4) ONLY make_scanner IS BEING "EXPORTED" (__all__ = ['make_scanner']) so knowing the existence of the two versions requires getting deep into json's code. This also applies to json.decoder's scanstring, JSONObject and JSONArray.

The second point would be solved by providing all the needed params, as that would mean that you don't need to modify the attribute after calling JSONDecoder.__init__. This makes more sense than mnoving the make_scanner call out of the __init__ method as it is clearly part of the initialization. Has to be noted, however, that moving the make_scanner call from the __init__ to the raw_decode methods, despite making less sense, would only be a performance degradation for the default JSONDecover as the rest are only used once.

The forth point would be solved if both the first and the third point are solved, as these methods (c_make_scanner, py_make_scanner, scanstring, JSONObject and JSONArray) would be implementation details and would not be needed by the user, so not exporting them would be the right choice.

So my proposal focuses on fixing the first and third point, keeping in mind that it needs to be backwards compatible:

The process of decoding a JSON string into a Python object can be conceptually divided into two steps, interpretting the characters and then transforming it into the corresponding Python object. The first step is what the scanner is doing with the character matching, the number regex, scanstring, JSONObject and JSONArray. The second step is what parse_int, parse_float, parse_constant, object_hook and object_pairs_hook attributes are for. Dividing this two steps its important as the first one is an implementation detail so it can stay hardcoded (keeping the consistency of both C and Python versions), while the second one is the one where the user is given some hooks to slightly modify its behaviour.

Adding additional hooks for arrays, strings and objects' keys will give the users every customization tool available. This change plus refactoring the first steps to use names that do not get confused with these hooks or parsers will solve all the points described above.

The following files represent an operational version of the json module with these changes applies. and have not been modified.

It has to be taken into account that some C aceletations have been disabled as the C _json module hasn't been modified and thus differ in either operation or method signature with the new version. If these changes seem to get the communities aproval and are thus gonna be applied to the standard library, in addition to the C _json module modifications to adapt to this new version, lines 123 and 311, marked with '# SWAP:' need to be also modified in order to use the C acelerations.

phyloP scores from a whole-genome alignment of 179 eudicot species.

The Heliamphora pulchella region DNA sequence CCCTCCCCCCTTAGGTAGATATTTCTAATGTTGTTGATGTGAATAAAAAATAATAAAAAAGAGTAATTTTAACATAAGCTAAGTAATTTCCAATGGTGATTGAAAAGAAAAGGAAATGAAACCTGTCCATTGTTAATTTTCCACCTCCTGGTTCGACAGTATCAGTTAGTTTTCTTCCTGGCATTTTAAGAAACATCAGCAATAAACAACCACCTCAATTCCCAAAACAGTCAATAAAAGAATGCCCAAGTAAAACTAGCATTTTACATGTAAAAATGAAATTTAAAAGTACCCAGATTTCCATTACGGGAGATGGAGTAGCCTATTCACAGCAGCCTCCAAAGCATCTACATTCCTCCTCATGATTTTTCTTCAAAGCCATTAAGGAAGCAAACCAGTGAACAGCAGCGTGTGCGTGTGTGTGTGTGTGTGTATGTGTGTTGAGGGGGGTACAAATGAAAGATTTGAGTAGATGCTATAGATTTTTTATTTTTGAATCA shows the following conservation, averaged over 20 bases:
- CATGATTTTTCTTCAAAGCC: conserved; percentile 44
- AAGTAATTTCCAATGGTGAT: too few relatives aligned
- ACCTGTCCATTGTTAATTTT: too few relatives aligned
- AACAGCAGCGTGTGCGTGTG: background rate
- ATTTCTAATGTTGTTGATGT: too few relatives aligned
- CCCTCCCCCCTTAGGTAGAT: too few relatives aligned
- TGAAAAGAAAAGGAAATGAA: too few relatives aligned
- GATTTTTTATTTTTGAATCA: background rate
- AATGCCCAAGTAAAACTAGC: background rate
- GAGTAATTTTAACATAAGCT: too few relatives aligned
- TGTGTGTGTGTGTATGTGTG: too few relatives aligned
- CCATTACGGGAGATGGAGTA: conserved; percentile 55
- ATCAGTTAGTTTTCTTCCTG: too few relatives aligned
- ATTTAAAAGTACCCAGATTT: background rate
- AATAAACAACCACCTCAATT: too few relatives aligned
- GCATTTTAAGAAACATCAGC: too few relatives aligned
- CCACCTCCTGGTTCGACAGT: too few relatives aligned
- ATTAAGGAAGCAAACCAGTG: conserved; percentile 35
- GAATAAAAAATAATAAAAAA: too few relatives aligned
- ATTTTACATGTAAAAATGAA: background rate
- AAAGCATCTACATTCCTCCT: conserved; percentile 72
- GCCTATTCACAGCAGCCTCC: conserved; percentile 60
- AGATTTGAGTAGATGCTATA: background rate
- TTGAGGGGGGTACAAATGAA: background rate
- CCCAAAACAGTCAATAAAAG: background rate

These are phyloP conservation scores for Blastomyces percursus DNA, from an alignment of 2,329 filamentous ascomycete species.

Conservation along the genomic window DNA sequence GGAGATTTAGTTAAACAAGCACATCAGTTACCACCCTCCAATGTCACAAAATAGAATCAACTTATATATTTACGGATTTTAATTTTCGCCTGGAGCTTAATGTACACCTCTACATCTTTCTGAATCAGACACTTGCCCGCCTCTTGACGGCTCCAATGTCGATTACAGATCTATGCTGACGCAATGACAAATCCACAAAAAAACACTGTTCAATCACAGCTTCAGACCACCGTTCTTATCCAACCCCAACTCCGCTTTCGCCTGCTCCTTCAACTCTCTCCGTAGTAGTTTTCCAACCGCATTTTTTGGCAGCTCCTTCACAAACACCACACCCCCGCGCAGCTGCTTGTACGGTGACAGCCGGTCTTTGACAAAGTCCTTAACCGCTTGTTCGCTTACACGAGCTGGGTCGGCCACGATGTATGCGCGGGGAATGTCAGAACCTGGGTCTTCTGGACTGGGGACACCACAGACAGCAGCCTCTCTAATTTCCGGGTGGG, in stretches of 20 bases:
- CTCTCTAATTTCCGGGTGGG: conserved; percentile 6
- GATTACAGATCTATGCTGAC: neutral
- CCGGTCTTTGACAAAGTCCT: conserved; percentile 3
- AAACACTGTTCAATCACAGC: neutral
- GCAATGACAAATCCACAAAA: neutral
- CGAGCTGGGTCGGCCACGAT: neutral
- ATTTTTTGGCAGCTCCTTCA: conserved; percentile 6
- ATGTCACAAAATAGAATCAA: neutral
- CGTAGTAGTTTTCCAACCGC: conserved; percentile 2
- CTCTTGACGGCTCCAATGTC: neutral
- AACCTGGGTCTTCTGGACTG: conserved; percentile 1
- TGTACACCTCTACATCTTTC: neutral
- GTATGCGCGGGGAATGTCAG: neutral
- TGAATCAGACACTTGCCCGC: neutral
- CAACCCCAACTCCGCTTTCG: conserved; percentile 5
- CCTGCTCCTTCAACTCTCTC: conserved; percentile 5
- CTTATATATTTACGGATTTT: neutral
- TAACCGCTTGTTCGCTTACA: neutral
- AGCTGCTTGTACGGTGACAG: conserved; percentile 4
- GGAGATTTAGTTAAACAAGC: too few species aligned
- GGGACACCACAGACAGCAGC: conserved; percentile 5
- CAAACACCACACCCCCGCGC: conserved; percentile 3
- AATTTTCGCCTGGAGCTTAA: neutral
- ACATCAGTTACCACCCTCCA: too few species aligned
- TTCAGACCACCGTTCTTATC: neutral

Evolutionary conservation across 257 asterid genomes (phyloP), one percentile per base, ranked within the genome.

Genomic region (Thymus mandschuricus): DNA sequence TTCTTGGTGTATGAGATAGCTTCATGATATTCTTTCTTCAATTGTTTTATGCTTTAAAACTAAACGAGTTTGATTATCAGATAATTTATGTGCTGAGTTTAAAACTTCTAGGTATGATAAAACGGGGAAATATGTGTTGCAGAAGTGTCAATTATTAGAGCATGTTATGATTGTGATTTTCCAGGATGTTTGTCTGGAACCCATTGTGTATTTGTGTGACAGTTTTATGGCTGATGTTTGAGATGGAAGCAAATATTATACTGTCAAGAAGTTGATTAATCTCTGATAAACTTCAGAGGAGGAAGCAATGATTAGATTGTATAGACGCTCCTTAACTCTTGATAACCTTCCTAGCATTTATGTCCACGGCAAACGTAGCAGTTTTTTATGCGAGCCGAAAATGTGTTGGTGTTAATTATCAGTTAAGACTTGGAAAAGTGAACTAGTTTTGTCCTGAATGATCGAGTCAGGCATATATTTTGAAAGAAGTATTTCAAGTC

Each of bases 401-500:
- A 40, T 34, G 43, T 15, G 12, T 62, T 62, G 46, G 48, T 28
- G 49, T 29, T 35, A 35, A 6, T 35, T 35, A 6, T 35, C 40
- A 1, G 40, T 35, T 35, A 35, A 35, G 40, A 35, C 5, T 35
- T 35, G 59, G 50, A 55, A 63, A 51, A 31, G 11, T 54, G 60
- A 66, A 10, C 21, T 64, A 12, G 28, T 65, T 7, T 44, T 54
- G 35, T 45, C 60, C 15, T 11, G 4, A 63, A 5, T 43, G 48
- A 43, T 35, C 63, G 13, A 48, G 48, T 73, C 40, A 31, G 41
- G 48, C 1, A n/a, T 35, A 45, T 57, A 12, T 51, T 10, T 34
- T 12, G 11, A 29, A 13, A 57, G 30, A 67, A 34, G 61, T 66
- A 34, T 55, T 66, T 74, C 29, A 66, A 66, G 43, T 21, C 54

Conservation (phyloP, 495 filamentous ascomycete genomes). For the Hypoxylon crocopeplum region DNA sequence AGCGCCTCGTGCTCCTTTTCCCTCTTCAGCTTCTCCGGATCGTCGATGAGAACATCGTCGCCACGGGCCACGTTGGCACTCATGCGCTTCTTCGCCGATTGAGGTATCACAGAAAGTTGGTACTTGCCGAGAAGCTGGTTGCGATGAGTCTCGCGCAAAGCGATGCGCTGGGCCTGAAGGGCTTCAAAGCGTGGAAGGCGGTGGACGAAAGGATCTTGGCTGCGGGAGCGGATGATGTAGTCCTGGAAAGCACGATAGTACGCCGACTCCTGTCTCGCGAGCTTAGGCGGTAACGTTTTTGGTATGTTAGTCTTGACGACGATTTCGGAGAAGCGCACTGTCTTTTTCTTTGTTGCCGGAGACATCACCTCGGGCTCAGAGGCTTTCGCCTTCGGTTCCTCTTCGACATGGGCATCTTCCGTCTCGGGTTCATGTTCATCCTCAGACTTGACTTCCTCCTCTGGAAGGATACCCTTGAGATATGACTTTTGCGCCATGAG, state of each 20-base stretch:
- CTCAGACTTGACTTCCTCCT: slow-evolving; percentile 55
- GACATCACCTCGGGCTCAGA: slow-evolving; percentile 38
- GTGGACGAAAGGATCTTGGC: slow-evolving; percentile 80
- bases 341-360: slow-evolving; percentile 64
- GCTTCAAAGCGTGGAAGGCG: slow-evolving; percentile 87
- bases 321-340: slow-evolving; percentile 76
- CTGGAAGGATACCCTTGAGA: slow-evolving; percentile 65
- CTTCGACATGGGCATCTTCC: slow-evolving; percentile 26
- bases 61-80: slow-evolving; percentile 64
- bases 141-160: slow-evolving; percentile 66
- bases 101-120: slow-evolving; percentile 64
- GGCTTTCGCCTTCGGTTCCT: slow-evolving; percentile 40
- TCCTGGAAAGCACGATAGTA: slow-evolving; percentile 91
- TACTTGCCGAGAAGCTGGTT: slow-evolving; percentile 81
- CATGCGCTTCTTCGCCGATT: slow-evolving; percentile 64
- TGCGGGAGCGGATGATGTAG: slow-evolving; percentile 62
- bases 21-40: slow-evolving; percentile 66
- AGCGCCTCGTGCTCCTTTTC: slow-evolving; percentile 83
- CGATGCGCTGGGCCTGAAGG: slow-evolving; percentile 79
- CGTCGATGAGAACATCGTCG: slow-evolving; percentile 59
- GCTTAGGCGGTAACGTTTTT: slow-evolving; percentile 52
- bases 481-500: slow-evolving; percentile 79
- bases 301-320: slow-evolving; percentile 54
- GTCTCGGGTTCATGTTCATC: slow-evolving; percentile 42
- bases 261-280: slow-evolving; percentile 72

msg309765 - (view) Author: Adrián Orive (Adrián Orive) Date: 2018-01-10 13:53
Second file
msg309766 - (view) Author: Adrián Orive (Adrián Orive) Date: 2018-01-10 13:54
Third file
msg309819 - (view) Author: Bob Ippolito (bob.ippolito) * (Python committer) Date: 2018-01-11 18:21
Generally speaking, parsing some things as decimal or datetime are schema dependent. It's unlikely that you would want to parse every string that looks enough like a decimal as a decimal, or that you would want to pay the cost of checking every string in the whole document to see if it's a decimal. This use case is probably better served using something like object_pairs_hook where you have some context available.

Ultimate flexibility is not the goal of this interface. It's grown a bit too much of that over time. At this point I'm a lot more interested in proposals that remove options rather than add them.

In order to provide maximal flexibility it would be much nicer to have a streaming interface available (like SAX for XML parsing), but that is not what this is.
msg309820 - (view) Author: Serhiy Storchaka (serhiy.storchaka) * (Python committer) Date: 2018-01-11 18:34
I concur with Bob.
Date User Action Args
2018-01-11 18:34:01serhiy.storchakasetmessages: + msg309820
2018-01-11 18:21:12bob.ippolitosetmessages: + msg309819
2018-01-10 13:54:12Adrián Orivesetfiles: +

messages: + msg309766
2018-01-10 13:53:47Adrián Orivesetfiles: +

messages: + msg309765
2018-01-10 13:52:34Adrián Orivesetfiles: +
nosy: + Adrián Orive
messages: + msg309763

2017-05-02 15:46:42bob.ippolitosetmessages: + msg292782
2017-05-02 00:27:25Levi Cameronsetnosy: + Levi Cameron
messages: + msg292707
2017-04-05 16:00:18bob.ippolitosetmessages: + msg291186
2017-04-05 15:25:10rhettingersetcomponents: + Library (Lib)
versions: + Python 3.7
2017-04-05 15:10:03rhettingersetassignee: bob.ippolito

messages: + msg291180
nosy: + bob.ippolito
2017-04-05 09:58:50oberstetsetmessages: + msg291173
2017-04-05 09:38:40serhiy.storchakasetnosy: + rhettinger, ezio.melotti, serhiy.storchaka
messages: + msg291172
2017-04-05 08:22:05oberstetcreate